Since the genome sequence information of M. oryzae became publicly available (Dean et al., 2005), the computational prediction and selection of these markers was made possible (Karaoglu et al., 2005; Lim et al., 2004). A total of 685 of polymorphic microsatellite markers have been developed by several research groups to analyze population structure and construct genetic map (Adreit et al., 2007; Brondani et al., 2000; Feng et al., 2007; Kaye et al., 2003; Suzuki et al., 2009; Zheng et al., 2008). However, most of the markers have only been used for genotyping fewer than ten rice isolates or a progeny population generated from a cross. For example, 120 and 313 microsatellite markers were developed by in silico prediction of the M. oryzae genome sequence but tested for only three and nine isolates, respectively (Feng et al., 2007; Zheng et al., 2008). Only a small exception of 30 markers were applied to field population with more than 50 isolates (Adreit et al., 2007; Brondani et al., 2000; Suzuki et al., 2009) among which 18 markers were used to characterize the populations (173 to 645 isolates) of M. oryzae collected from Africa, Asia, and Europe (Adreit et al., 2007). Here, we used microsatellite markers to analyze the structure and dynamics of the Korean population collected over two decades (Park et al., 2003). In addition, fluorescence-labeled primers and automated DNA sequencing were used in digitization of allele information which allows a global comparative analysis (Oda et al., 1997; Toh et al., 1996).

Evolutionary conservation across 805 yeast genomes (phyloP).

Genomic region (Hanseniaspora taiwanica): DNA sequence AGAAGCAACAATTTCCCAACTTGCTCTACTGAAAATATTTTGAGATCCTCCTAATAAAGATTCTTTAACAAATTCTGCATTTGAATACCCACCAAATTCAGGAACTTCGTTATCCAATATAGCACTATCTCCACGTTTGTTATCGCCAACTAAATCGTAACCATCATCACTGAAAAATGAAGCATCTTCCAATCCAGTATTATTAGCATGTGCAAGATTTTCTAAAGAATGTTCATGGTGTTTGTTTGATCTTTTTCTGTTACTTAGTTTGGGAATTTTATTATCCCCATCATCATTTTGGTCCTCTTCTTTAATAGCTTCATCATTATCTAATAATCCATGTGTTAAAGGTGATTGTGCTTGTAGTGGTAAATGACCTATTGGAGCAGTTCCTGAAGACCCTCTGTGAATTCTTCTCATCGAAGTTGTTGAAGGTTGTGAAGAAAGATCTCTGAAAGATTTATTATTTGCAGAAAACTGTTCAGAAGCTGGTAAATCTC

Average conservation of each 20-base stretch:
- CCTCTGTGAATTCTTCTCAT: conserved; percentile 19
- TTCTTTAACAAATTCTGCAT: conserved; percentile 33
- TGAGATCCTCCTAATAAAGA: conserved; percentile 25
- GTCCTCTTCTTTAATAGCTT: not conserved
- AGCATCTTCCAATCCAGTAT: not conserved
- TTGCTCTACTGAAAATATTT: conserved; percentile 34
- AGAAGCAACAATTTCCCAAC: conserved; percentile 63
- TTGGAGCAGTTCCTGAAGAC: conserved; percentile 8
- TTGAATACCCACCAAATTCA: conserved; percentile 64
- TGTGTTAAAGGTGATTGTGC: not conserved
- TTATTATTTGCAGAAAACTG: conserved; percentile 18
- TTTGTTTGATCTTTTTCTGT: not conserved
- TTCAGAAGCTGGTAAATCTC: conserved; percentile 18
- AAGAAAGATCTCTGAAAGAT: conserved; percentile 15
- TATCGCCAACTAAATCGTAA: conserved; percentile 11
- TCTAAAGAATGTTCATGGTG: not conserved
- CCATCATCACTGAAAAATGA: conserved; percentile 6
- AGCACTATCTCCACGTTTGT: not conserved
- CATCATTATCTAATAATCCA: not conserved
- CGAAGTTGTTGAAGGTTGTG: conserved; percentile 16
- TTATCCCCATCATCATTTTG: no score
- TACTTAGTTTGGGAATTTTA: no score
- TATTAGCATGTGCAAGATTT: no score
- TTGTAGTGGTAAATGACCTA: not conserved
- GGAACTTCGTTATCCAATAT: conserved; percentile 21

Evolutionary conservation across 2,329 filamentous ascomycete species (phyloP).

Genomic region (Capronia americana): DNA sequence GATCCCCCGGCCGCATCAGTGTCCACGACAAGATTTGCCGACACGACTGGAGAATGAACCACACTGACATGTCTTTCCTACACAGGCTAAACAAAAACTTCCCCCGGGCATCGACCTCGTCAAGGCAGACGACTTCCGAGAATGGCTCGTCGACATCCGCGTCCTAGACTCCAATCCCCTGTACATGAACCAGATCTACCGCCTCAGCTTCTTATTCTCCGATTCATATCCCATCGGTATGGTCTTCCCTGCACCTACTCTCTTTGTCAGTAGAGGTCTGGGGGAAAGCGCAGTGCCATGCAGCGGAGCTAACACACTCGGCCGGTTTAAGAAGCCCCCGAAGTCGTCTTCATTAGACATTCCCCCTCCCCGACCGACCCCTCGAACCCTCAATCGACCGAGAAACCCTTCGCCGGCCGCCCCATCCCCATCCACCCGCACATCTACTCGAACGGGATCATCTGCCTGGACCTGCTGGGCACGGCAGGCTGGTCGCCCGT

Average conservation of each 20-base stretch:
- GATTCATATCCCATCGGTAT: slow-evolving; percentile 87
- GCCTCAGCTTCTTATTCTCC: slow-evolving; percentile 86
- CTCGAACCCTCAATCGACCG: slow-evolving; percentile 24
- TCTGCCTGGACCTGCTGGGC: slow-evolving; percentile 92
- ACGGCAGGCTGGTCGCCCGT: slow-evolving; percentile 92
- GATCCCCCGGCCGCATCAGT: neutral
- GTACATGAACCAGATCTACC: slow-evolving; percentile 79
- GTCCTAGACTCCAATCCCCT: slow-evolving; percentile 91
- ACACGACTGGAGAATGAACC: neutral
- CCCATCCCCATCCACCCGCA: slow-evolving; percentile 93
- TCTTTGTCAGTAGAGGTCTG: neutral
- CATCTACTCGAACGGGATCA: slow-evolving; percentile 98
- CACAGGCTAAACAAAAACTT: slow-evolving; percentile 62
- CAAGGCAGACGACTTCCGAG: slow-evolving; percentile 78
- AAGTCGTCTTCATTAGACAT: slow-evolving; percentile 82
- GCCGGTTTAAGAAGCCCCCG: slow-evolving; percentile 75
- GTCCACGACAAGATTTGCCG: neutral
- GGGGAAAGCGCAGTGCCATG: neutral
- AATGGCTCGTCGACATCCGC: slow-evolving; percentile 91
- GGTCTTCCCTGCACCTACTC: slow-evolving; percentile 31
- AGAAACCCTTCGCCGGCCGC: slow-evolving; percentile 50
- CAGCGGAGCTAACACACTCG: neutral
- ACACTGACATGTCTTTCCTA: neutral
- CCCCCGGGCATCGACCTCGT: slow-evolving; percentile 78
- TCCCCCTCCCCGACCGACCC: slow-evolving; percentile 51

As a part of the global collaboration for universal marker development, information of 25 microsatellite markers was generously provided by Dr. D. Tharreau (CIRAD, France). Initially, the markers were tested in eight representative M. oryzae strains: Guy11, KJ201, KI413, 70-15, 70-6, 2539, 4091-5-8, and 4136-4-3 (Guy11 is a hermaphroditic rice pathogen isolated from the French Guiana (Leung et al., 1988); KJ201 and KI413 are rice-infecting isolates from Korea; 70-15 and 70-6 are laboratory strains from numerous back crosses to Guy11 (Chao and Ellingboe, 1991); in addition, 70-15 is a reference strain used for whole genome sequencing (Dean et al., 2005); 4091-5-8 and 4136-4-3 originated from a cross between a weeping lovegrass pathogen (K76-79) and a finger millet and goosegrass pathogen (WGG-FA40) (Valent et al., 1991); 2539 is originated from a cross between fertile weed isolates (Leung et al., 1988)). PCR was performed in a GeneAmp PCR system 9700 (Applied Biosystems, CA, USA) using 10 to 30 ng of genomic DNA as a template. Cycling conditions were 95 °C for 5 min, then 30 cycles of 95 °C for 10 sec, 55 °C for 30 sec, 72 °C for 30 sec, and a final extension at 72 °C for 5 min. PCR products were analyzed on 3% agarose gels (mixture of 1.5% agarose and 1.5% low-melting agarose) to determine length variation (Figure 1A). If no product was found in one of the eight strains or all strains showed different sizes of PCR product, the marker was discarded (data not shown). Finally, 11 microsatellite markers were selected for further genotyping analysis of the Korean population of M. oryzae. The Korean population had been collected from different spots in Korea for two decades since the 1980’s (Park et al., 2003). Genomic DNAs of the 190 isolates were obtained from the Center for Fungal Genetic Resources (Seoul National University, Korea; For high resolution genotyping using microsatellite markers, one of the primers for each microsatellite locus was labeled with a fluorescent dye (6-FAM, PET, VIC, or NED). After PCR reactions using the fluorescent primers, 5 μl of PCR products labeled with different fluorescent dyes were pooled to make 20 μl of mixture for multiplex assays. Then, 0.5 μl of the mixture was added to 9 μl of formamide and 0.5 μl of the GeneScan 500 LIZ size standard (Applied Biosystems, CA, USA). The final mixtures (10 μl) were loaded on a 3100 Genetic Analyzer (Applied Biosystems, CA, USA) after denaturation. Allele sizes were digitized using GeneMapper software version 3.7 (Applied Biosystems, CA, USA) (Figure 1B).